Some people swore the house was haunted. My uncles had told me that, but whenever I had pressed for details, they would talk about the price of cotton or peaches. We’d crane our necks when Grandmother drove past the house. At the end of an old wagon road-the place was a barely discernible mound hidden by kudzu. The porch was collapsing; the front door was a strip of black. Soon we turned up Grandmother’s tree-lined drive, up to her old, colonial brick house with white Corinthian columns. Atop one column, free from the discouragement of my grandfather’s rifle, bees had settled into the leafy wood crowns. The old plantation’s decline seemed paced by my grandfather’s long illness.
Usually, I spent summers alone with my grandparents.
This time, my brothers, Willie and Paul, were old enough to come along. I told them about the old well out back, the abandoned black smith’s shop, the smoke house with a tiny entrance for cats. We studied the empty pig corral where snouts once jutted between the boards, and I told them about the abandoned chicken house and the leaning three-story barn a tornado had sucked up, and then dropped in a heap of crumpled tin and weathered boards. The aging overseer had built a tractor shed with what was left.
I told them about old Ed. His two story, unpainted, tilt-roofed house stood between the tractor shed and the peach orchard. He’d shuffle up the back path for the slop bucket of meal leftovers and vegetable peels-offerings to the hogs. Ed died one winter when I was 10. A descendant of slaves, he had thrived 90 years on wasp-covered peaches dropped in the weeds and soup from the ‘possum my grandfather had shot in the chicken house.
Ed’s cousin, Mary, lived up the road and helped my grandmother with the cooking. Mary’s laughter fueled my story-telling. I would tell her stories from the kitchen floor while she cooked. She’d say, lawww, lawww! And shake her head laughing, her brown, bare shoulders moving up and down. When she threw her bandanna’d head back, her open mouth was as pink as bubble gum and lined with gold. I thought nothing about her gypsy-gathered neckline exposing more than her shoulders when she hoisted the vacuum. My brothers giggled and punched each other.
But this was Mary. Free. She didn’t say, “Yessum” to my grandmother, like Ed. She regarded my grandmother soulfully, as if she knew something my grandmother didn’t-something my straight-backed, Sunday school teaching grandmother with a line for a mouth, would never know.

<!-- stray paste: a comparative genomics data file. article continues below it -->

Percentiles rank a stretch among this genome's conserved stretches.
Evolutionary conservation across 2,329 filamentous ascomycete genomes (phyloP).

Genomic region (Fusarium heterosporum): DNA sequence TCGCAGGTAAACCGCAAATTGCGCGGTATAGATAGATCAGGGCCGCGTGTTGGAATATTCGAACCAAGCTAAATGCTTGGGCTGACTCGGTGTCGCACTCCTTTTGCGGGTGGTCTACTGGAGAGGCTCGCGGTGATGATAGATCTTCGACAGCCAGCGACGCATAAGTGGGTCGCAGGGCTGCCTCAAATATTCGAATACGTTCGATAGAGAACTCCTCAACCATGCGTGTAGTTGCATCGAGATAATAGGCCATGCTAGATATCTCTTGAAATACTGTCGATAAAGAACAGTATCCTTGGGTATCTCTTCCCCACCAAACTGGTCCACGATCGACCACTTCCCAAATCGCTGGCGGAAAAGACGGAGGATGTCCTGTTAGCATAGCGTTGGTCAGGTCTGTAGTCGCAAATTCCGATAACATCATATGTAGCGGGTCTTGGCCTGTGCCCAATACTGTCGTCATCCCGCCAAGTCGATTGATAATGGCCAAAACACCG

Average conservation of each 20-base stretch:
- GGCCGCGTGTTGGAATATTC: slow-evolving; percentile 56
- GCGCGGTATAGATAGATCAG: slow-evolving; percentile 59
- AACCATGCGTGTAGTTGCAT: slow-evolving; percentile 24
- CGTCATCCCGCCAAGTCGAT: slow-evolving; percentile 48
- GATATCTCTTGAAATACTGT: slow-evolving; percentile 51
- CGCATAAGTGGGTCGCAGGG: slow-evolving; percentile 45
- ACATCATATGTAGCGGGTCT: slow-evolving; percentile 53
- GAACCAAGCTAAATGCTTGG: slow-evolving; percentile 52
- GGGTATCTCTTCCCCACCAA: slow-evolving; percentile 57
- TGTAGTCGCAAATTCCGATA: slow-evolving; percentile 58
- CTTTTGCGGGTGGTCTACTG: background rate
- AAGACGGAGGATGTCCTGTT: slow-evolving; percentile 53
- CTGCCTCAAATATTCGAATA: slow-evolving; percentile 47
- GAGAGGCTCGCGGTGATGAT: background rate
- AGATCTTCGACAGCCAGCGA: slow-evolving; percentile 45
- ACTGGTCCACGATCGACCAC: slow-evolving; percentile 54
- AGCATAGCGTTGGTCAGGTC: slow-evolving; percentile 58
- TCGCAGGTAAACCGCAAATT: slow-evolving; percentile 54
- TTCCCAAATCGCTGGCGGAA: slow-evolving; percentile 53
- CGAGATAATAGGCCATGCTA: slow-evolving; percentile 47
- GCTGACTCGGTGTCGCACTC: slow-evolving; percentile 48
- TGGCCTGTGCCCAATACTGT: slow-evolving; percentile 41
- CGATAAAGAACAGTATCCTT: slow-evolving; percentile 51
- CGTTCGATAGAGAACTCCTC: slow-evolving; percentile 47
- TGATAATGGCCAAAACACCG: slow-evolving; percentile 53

It was Mary who knew about the ghost house.
A shortcut through the woods between the gnarled bay trees led around a lily pond thickly covered in wet, dead leaves. I had only gone as far as the edge of the woods, and studied the place from a distance. I could see windows, and that the porch had collapsed. The front door stood ajar.
Mary had said that a former overseer on a plantation that had burned long ago once lived there with his wife, an oracle. “She’d say things,” Mary said.
“What things?” I said.
“You know, talk off warts. And she knew portents. Omens.”
No one asked where we were going. We were told only to be back when we heard the old bell clang at the well house. So bare-foot, we picked our way through the ivy, around the pond and stepped from the woods, blinking in the sunlight.
“You go first,” Paul said. Delicately, I stepped onto the sagging porch and slid sideways inside the front door. Willie, unable to stand the suspense had stolen around back and climbed in through a window. Inside, the main room wasn’t as dark as it looked from the road. The room was empty and still. Light came in through the kudzu from holes in the roof and cracks in the weathered boards. Loose, empty thread spools had once served as doorknobs; floorboards were missing in the next room.
Kudzu must have held the place together during the tornado. Still, how had it stood so long and the boards not been reused? We listened to dust settling in the fields. That’s when I heard it. The whispering. I looked at Paul, then at Willie.
“Shhhh,” I said.
“What?” Willie whispered.
The walls creaked in the hot breeze.
“It’s a woman. Shhhhh. Hear that?”
Paul and Willie’s eyes grew wide. I lifted one knee and in two leaps was out of the house with both boys right behind. We ran, not toward the woods, but down the straight dirt road, zig-zagging through the strip of tall grass that split it. A day would pass before I could catch my breath and tell them what I’d heard.
There were cars on the front lawn when we got back, and Mary came out to tell us that Grandfather had fallen asleep in his recliner and not waked up.
The next day, around noon, we gathered outside as a parade of neighbors and old aunts wearing gloves and beaded, bunched black hats with netting covering their eyes, and uncles teetering on canes held tight to wadded handkerchiefs; they sighed.
“What did you hear in the ghost house?” Paul suddenly spoke up.
I squinted my eyes and looked at the cloud of bees at the top of a column.
“I heard a whisper,” I said. “It was ghostly. ” The boys watched, waiting. “It said, ‘Change with the wind.'” I drew a circle in the dirt with my toe. “Let it carrry you, ” I breathed out. “Never ever try to turrn it baack.” Paul looked at the bees. Willie watched Mary, her broom scritch-scratching on the back porch.
Later we found her in the kitchen and I told her. Paul said, “Yes, I heard it too.”
Willie said, “Me too.” Mary gathered us to her. We listened to car engines starting outside. Gravel crunching. Nothing was ever the same again after that.